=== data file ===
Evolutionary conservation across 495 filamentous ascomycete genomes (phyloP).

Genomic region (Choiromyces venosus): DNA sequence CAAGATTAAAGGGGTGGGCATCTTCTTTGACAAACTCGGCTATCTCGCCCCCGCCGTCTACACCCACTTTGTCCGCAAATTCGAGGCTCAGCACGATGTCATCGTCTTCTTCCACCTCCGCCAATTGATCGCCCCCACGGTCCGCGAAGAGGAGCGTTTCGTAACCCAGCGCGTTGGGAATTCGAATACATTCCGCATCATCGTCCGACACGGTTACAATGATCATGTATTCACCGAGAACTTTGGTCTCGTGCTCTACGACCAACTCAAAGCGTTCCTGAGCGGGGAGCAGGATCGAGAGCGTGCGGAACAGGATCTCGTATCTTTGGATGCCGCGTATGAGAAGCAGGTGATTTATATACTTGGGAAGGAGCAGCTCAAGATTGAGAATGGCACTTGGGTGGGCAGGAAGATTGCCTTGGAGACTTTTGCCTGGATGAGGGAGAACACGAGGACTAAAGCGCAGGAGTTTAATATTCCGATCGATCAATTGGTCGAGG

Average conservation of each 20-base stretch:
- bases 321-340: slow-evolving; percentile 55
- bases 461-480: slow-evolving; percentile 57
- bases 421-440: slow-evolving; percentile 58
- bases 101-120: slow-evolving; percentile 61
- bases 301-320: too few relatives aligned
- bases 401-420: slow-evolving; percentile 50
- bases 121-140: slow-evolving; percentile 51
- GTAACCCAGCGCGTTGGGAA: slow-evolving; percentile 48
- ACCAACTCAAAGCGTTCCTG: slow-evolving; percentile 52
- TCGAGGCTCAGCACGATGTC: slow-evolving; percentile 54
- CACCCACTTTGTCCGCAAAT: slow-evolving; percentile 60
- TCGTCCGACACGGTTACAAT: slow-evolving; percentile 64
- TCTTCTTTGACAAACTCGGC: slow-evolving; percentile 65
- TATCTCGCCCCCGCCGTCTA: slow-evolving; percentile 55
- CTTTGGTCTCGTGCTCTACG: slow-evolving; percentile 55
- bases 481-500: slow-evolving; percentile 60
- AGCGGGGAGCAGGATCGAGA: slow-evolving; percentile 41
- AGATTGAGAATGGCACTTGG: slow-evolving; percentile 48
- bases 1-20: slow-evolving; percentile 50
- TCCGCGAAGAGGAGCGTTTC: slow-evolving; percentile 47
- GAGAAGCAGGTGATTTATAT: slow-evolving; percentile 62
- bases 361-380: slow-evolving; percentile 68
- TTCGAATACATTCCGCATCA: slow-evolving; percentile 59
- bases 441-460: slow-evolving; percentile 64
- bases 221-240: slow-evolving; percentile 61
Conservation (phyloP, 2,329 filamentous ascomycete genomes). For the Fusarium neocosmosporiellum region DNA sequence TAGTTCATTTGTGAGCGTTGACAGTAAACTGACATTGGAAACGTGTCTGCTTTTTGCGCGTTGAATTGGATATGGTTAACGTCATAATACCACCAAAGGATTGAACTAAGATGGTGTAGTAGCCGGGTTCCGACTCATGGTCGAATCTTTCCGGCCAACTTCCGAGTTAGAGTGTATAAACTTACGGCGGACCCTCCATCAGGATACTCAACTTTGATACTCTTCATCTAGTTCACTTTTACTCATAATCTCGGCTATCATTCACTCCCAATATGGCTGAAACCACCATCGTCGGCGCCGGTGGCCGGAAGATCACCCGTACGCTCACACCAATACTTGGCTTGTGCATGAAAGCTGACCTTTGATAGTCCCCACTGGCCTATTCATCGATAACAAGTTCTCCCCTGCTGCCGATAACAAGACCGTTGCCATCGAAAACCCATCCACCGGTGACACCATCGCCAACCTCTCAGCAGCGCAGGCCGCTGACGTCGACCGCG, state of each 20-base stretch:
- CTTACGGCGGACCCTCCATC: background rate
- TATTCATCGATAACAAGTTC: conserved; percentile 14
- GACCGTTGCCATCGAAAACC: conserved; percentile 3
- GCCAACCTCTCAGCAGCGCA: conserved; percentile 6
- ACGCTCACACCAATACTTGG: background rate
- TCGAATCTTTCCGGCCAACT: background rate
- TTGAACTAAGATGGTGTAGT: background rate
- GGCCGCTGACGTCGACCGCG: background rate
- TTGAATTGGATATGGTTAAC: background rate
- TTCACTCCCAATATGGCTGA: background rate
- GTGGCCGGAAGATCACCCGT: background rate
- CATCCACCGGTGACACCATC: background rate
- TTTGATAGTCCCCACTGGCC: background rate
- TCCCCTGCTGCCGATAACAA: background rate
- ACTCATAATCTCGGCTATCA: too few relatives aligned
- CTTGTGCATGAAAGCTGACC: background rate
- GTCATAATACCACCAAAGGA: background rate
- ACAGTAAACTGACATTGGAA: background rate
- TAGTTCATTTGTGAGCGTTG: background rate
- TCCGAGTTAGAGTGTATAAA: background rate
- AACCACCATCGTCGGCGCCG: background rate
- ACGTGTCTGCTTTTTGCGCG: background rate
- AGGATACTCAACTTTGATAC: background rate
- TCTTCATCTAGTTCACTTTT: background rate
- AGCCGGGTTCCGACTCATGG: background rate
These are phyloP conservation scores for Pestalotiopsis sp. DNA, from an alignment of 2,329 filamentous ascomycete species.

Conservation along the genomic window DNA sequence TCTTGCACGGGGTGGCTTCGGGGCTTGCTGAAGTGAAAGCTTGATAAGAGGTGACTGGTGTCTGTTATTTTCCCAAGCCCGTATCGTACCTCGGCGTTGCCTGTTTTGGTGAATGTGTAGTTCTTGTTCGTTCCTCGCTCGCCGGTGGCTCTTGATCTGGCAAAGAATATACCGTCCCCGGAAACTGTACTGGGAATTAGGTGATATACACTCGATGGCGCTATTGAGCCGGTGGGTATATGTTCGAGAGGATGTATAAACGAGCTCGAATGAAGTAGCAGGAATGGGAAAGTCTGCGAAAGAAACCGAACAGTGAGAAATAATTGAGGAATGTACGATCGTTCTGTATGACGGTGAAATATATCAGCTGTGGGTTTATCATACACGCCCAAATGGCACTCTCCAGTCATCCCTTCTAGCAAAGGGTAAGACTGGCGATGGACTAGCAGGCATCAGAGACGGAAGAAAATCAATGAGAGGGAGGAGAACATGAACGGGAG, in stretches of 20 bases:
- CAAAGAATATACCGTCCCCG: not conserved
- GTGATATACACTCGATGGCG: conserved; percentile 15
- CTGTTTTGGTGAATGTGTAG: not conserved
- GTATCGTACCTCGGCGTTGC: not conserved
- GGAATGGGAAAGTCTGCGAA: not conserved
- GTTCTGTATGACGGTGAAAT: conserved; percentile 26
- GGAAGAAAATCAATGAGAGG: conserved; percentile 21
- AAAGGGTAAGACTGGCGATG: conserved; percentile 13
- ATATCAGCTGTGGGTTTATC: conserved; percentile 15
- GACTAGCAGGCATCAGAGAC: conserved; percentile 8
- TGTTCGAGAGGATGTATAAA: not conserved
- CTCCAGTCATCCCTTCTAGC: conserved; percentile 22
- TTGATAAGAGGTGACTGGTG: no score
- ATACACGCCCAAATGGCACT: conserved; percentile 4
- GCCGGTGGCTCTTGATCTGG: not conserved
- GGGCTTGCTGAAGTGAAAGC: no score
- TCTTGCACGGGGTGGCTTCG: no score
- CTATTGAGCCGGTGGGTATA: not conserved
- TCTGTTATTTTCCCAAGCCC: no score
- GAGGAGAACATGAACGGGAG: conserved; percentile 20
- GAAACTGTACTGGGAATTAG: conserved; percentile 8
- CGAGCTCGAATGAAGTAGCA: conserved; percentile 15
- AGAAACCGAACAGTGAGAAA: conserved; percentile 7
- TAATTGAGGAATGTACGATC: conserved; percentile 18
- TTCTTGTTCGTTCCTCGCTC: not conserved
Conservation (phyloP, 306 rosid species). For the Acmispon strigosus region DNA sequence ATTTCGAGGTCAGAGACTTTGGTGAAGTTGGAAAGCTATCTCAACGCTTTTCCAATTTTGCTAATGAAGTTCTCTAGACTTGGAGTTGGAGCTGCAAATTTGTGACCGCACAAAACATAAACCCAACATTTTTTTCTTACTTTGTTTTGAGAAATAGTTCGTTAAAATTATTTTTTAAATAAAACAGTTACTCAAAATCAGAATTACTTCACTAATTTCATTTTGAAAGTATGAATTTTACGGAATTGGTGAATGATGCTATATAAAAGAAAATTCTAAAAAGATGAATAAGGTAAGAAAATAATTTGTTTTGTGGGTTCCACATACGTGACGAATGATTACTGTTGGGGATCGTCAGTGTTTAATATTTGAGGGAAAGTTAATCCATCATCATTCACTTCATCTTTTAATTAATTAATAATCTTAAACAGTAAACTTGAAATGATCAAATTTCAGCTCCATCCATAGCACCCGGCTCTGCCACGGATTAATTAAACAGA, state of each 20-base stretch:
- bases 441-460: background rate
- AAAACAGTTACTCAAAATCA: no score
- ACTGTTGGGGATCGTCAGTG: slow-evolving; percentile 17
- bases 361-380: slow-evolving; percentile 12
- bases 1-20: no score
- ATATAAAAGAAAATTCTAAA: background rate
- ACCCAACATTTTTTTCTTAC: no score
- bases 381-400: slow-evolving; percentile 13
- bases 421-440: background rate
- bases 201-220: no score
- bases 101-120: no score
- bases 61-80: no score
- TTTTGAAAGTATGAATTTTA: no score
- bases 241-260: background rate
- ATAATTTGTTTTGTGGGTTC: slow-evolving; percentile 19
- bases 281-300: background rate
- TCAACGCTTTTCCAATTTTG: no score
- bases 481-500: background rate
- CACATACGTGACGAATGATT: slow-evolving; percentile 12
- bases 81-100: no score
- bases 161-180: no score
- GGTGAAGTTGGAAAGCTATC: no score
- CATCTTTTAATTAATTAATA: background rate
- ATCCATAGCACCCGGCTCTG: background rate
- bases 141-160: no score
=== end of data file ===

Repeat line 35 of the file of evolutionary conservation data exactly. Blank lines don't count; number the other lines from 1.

- TCGAATCTTTCCGGCCAACT: background rate